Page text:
In a previous post I looked at the philosophy of the slow living movement and what I think it can offer the chronic illness world…or more specifically what chronic illness warriors could offer the slow living movement.
As far as I am concerned, many of us are slow living champions, and the rest of the world needs to catch up, or more specifically slow down to our pace! Of course there is always room for improvement, so in this post, I am going to write more about how I am trying to implement a slow lifestyle on a daily basis through the following:
- being more conscious about what is meaningful to me;
- slow exercise;
- taking regular breaks and pacing.
Being More Conscious About What is Meaningful to Me
A key component of slow living is trying to do less activities, but ones that are meaningful to you, so you can be present in the moment. I have been trying to do this for a number of years, especially after I was diagnosed with ankylosing spondylitis. A chronic illness diagnosis tends to bring life into focus and gets you to really stop and think about how to spend your precious time and energy.
While I have often focused on the bigger picture of my life, I am trying to be more conscious of what is meaningful to me on a daily basis. For example, since the COVID-19 lock down, my morning routine has changed. Before, I used to get up, grab a coffee and snack and rush down to the gym for a session, before rushing home to get ready for work. As you can see, the main verb there was rush.
Since lock down, I have been working out at home and working from home, which has completely removed a lot of the rushing I used to experience (and how that was impacting my mindset). Additionally, I bought a proper home espresso machine, because I was no longer going out to cafes on a regular basis.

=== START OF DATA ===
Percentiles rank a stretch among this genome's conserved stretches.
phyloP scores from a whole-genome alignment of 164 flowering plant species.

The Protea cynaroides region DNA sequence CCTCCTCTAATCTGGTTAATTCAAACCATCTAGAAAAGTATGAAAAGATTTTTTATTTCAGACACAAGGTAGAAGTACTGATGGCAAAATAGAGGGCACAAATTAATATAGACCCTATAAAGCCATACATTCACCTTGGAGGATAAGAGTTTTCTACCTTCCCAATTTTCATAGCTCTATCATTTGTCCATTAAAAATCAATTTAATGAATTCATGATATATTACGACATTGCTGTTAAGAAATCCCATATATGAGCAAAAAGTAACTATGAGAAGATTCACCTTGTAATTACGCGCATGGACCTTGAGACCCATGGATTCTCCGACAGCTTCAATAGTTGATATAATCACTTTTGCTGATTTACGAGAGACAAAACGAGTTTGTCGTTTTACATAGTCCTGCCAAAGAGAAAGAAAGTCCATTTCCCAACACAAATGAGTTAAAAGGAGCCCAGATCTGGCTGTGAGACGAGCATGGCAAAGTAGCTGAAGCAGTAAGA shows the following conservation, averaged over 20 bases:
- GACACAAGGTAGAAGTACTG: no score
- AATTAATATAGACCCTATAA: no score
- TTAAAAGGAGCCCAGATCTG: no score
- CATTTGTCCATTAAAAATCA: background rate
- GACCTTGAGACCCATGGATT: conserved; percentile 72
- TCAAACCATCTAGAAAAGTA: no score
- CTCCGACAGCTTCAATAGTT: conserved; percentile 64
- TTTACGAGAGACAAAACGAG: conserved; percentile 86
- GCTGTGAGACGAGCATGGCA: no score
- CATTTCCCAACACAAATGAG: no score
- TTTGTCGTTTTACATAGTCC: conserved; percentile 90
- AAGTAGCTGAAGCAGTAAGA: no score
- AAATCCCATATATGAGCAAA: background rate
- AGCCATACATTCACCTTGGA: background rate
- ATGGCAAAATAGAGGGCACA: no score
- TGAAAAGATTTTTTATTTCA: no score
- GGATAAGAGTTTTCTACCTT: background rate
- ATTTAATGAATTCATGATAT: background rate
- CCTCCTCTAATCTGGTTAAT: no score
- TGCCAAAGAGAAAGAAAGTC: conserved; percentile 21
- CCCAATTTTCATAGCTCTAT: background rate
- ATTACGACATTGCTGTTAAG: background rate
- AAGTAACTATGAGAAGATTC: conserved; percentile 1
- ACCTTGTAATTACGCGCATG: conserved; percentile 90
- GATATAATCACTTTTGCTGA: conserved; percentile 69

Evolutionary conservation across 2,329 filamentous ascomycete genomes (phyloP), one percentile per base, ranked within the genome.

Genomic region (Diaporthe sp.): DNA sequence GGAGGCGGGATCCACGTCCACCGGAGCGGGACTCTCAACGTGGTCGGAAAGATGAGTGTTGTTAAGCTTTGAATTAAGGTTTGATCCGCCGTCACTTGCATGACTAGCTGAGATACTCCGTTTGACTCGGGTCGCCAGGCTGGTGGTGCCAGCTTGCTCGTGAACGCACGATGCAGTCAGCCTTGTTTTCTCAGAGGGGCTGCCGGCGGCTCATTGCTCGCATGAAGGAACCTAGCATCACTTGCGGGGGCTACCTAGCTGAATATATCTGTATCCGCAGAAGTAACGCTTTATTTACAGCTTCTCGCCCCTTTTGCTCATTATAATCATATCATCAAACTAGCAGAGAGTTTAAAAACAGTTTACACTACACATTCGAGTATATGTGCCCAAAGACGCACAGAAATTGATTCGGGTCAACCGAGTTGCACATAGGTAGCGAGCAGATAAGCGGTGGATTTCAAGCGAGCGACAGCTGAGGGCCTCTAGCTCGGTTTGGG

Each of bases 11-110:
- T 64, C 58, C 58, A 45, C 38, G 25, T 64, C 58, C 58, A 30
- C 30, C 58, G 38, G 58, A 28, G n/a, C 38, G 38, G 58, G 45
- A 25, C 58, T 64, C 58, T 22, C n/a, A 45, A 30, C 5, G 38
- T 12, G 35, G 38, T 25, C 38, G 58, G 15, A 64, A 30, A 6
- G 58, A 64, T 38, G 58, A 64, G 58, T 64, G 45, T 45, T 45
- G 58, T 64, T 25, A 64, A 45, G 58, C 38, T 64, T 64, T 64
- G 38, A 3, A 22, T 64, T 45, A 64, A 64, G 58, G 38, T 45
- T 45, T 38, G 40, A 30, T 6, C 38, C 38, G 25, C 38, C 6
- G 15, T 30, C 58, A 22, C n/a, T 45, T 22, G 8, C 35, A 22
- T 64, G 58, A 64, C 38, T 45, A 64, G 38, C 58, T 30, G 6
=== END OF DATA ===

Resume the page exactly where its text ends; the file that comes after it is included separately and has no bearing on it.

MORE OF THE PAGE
Now my mornings are far more relaxed, as I enjoy my first cup of coffee and then walk a few steps to my lounge room to do my workout. After I shower and start breakfast, I often put on some dance music to get ready for the day and to stop me from starting work too soon.
Slowing down this way helps me to enjoy my breakfast, get on top of a few little chores and then start work at a reasonable time, as opposed to being tempted to just start work and keep going, and going and going.
The slow living movement encourages us to challenge the cult of busyness in our society. One area that has not been challenged enough for me is the fitness/exercise world.
A lot of trainers espouse how you can fit a quick workout into your busy life, which I think only fuels that kind of lifestyle. There is also too much emphasis on having to do lots of quick exercises to get your heart pumping.
For me, exercise is a very meaningful part of my day and is something that I do not want to rush or fit into a busy lifestyle. I prefer to structure my life so that I can slow down and dedicate the time I want for exercise.
With this in mind, I have learned that slowing down, especially in weight/strength training, Pilates and Yoga is essential and incredibly effective. I am very grateful that I have discovered the importance of slow movement in my exercise regime, because I enjoy working out more.